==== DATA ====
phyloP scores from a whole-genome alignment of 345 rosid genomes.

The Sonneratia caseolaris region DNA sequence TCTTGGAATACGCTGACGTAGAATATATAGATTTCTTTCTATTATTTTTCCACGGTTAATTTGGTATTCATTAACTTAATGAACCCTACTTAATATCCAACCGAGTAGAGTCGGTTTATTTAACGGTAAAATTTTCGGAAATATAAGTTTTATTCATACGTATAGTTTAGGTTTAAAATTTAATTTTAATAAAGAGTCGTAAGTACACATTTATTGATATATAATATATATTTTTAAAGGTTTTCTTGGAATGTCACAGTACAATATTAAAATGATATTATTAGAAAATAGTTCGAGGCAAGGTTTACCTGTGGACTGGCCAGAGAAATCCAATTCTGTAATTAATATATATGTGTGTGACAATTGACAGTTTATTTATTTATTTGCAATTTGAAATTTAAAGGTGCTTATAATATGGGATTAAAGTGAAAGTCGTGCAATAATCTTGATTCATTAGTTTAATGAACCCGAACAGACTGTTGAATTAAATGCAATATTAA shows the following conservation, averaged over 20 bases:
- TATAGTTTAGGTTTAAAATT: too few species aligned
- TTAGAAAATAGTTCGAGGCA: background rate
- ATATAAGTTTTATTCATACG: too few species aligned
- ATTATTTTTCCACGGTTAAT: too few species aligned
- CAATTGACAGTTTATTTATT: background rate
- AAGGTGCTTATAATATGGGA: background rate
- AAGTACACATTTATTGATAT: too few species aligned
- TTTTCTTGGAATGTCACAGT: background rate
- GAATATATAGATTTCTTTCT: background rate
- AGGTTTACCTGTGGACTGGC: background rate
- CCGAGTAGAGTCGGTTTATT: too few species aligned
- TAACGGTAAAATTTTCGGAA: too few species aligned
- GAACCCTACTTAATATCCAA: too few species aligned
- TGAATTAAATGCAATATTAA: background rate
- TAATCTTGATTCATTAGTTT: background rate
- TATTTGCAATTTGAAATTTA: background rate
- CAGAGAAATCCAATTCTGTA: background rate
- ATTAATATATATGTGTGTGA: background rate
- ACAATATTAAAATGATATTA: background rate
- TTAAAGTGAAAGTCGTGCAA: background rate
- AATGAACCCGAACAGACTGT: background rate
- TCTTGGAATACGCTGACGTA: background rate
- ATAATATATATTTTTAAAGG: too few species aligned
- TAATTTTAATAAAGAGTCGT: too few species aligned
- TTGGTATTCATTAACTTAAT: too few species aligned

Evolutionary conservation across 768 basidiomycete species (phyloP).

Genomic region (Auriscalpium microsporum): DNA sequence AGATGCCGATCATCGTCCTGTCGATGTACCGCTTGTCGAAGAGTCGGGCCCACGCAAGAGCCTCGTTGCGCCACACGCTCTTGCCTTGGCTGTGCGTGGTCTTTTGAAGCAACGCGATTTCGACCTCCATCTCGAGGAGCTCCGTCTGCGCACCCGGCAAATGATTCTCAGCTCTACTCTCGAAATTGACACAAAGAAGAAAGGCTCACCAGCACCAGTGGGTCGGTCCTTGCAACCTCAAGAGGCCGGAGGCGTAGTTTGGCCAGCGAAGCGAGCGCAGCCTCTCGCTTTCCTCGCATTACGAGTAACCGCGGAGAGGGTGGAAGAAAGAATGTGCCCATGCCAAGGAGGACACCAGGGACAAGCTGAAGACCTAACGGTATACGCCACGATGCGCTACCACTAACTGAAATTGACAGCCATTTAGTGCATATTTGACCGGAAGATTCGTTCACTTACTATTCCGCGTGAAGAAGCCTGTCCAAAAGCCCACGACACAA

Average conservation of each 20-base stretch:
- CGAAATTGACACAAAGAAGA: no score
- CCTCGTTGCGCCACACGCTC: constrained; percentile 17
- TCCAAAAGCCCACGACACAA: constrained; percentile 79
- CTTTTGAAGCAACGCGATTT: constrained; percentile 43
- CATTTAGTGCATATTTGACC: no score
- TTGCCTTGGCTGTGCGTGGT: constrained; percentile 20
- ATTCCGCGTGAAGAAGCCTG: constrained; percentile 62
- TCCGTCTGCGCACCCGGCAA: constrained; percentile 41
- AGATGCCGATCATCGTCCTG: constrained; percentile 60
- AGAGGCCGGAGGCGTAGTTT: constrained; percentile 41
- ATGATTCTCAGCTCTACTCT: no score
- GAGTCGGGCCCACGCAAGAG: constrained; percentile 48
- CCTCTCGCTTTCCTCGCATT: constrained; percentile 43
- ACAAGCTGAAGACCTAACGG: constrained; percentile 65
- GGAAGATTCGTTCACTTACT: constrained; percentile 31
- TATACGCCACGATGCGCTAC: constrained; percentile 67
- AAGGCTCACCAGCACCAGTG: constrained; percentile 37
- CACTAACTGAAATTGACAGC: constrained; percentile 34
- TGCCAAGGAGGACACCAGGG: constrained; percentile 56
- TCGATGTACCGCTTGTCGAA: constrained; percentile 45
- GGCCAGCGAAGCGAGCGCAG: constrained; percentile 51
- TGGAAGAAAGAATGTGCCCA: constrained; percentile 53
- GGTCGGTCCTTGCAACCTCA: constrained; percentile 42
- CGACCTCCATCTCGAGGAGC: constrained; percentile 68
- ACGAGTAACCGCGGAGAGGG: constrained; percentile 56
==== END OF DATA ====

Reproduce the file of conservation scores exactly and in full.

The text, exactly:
phyloP scores from a whole-genome alignment of 345 rosid genomes.

The Sonneratia caseolaris region DNA sequence TCTTGGAATACGCTGACGTAGAATATATAGATTTCTTTCTATTATTTTTCCACGGTTAATTTGGTATTCATTAACTTAATGAACCCTACTTAATATCCAACCGAGTAGAGTCGGTTTATTTAACGGTAAAATTTTCGGAAATATAAGTTTTATTCATACGTATAGTTTAGGTTTAAAATTTAATTTTAATAAAGAGTCGTAAGTACACATTTATTGATATATAATATATATTTTTAAAGGTTTTCTTGGAATGTCACAGTACAATATTAAAATGATATTATTAGAAAATAGTTCGAGGCAAGGTTTACCTGTGGACTGGCCAGAGAAATCCAATTCTGTAATTAATATATATGTGTGTGACAATTGACAGTTTATTTATTTATTTGCAATTTGAAATTTAAAGGTGCTTATAATATGGGATTAAAGTGAAAGTCGTGCAATAATCTTGATTCATTAGTTTAATGAACCCGAACAGACTGTTGAATTAAATGCAATATTAA shows the following conservation, averaged over 20 bases:
- TATAGTTTAGGTTTAAAATT: too few species aligned
- TTAGAAAATAGTTCGAGGCA: background rate
- ATATAAGTTTTATTCATACG: too few species aligned
- ATTATTTTTCCACGGTTAAT: too few species aligned
- CAATTGACAGTTTATTTATT: background rate
- AAGGTGCTTATAATATGGGA: background rate
- AAGTACACATTTATTGATAT: too few species aligned
- TTTTCTTGGAATGTCACAGT: background rate
- GAATATATAGATTTCTTTCT: background rate
- AGGTTTACCTGTGGACTGGC: background rate
- CCGAGTAGAGTCGGTTTATT: too few species aligned
- TAACGGTAAAATTTTCGGAA: too few species aligned
- GAACCCTACTTAATATCCAA: too few species aligned
- TGAATTAAATGCAATATTAA: background rate
- TAATCTTGATTCATTAGTTT: background rate
- TATTTGCAATTTGAAATTTA: background rate
- CAGAGAAATCCAATTCTGTA: background rate
- ATTAATATATATGTGTGTGA: background rate
- ACAATATTAAAATGATATTA: background rate
- TTAAAGTGAAAGTCGTGCAA: background rate
- AATGAACCCGAACAGACTGT: background rate
- TCTTGGAATACGCTGACGTA: background rate
- ATAATATATATTTTTAAAGG: too few species aligned
- TAATTTTAATAAAGAGTCGT: too few species aligned
- TTGGTATTCATTAACTTAAT: too few species aligned

Evolutionary conservation across 768 basidiomycete species (phyloP).

Genomic region (Auriscalpium microsporum): DNA sequence AGATGCCGATCATCGTCCTGTCGATGTACCGCTTGTCGAAGAGTCGGGCCCACGCAAGAGCCTCGTTGCGCCACACGCTCTTGCCTTGGCTGTGCGTGGTCTTTTGAAGCAACGCGATTTCGACCTCCATCTCGAGGAGCTCCGTCTGCGCACCCGGCAAATGATTCTCAGCTCTACTCTCGAAATTGACACAAAGAAGAAAGGCTCACCAGCACCAGTGGGTCGGTCCTTGCAACCTCAAGAGGCCGGAGGCGTAGTTTGGCCAGCGAAGCGAGCGCAGCCTCTCGCTTTCCTCGCATTACGAGTAACCGCGGAGAGGGTGGAAGAAAGAATGTGCCCATGCCAAGGAGGACACCAGGGACAAGCTGAAGACCTAACGGTATACGCCACGATGCGCTACCACTAACTGAAATTGACAGCCATTTAGTGCATATTTGACCGGAAGATTCGTTCACTTACTATTCCGCGTGAAGAAGCCTGTCCAAAAGCCCACGACACAA

Average conservation of each 20-base stretch:
- CGAAATTGACACAAAGAAGA: no score
- CCTCGTTGCGCCACACGCTC: constrained; percentile 17
- TCCAAAAGCCCACGACACAA: constrained; percentile 79
- CTTTTGAAGCAACGCGATTT: constrained; percentile 43
- CATTTAGTGCATATTTGACC: no score
- TTGCCTTGGCTGTGCGTGGT: constrained; percentile 20
- ATTCCGCGTGAAGAAGCCTG: constrained; percentile 62
- TCCGTCTGCGCACCCGGCAA: constrained; percentile 41
- AGATGCCGATCATCGTCCTG: constrained; percentile 60
- AGAGGCCGGAGGCGTAGTTT: constrained; percentile 41
- ATGATTCTCAGCTCTACTCT: no score
- GAGTCGGGCCCACGCAAGAG: constrained; percentile 48
- CCTCTCGCTTTCCTCGCATT: constrained; percentile 43
- ACAAGCTGAAGACCTAACGG: constrained; percentile 65
- GGAAGATTCGTTCACTTACT: constrained; percentile 31
- TATACGCCACGATGCGCTAC: constrained; percentile 67
- AAGGCTCACCAGCACCAGTG: constrained; percentile 37
- CACTAACTGAAATTGACAGC: constrained; percentile 34
- TGCCAAGGAGGACACCAGGG: constrained; percentile 56
- TCGATGTACCGCTTGTCGAA: constrained; percentile 45
- GGCCAGCGAAGCGAGCGCAG: constrained; percentile 51
- TGGAAGAAAGAATGTGCCCA: constrained; percentile 53
- GGTCGGTCCTTGCAACCTCA: constrained; percentile 42
- CGACCTCCATCTCGAGGAGC: constrained; percentile 68
- ACGAGTAACCGCGGAGAGGG: constrained; percentile 56